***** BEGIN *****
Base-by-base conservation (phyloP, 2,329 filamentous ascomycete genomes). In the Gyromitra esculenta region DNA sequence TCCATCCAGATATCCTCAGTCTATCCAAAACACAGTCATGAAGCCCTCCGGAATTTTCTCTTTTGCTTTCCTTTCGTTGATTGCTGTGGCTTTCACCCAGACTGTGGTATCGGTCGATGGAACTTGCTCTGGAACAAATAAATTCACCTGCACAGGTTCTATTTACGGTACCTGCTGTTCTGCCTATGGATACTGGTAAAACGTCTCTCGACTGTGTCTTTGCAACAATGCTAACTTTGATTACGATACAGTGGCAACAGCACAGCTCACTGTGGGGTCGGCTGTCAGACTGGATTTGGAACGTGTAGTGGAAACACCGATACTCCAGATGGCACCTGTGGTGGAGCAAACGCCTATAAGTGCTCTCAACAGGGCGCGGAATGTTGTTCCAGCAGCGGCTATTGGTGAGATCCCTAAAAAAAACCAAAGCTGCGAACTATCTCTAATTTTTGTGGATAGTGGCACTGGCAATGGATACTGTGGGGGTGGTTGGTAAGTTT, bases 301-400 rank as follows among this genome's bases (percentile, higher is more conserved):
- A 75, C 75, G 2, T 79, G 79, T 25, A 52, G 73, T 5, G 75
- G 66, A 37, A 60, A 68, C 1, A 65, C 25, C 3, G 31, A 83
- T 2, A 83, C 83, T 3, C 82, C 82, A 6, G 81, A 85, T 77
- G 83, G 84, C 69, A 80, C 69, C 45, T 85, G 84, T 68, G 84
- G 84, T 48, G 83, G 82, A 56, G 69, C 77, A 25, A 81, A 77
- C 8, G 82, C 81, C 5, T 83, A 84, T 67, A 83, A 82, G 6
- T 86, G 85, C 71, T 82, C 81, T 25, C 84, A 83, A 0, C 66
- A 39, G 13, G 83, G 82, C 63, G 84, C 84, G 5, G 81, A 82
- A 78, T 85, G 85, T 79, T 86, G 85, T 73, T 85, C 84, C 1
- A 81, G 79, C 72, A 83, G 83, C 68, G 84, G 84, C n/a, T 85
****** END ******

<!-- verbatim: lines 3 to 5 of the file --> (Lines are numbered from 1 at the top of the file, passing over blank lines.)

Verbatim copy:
- G 66, A 37, A 60, A 68, C 1, A 65, C 25, C 3, G 31, A 83
- T 2, A 83, C 83, T 3, C 82, C 82, A 6, G 81, A 85, T 77
- G 83, G 84, C 69, A 80, C 69, C 45, T 85, G 84, T 68, G 84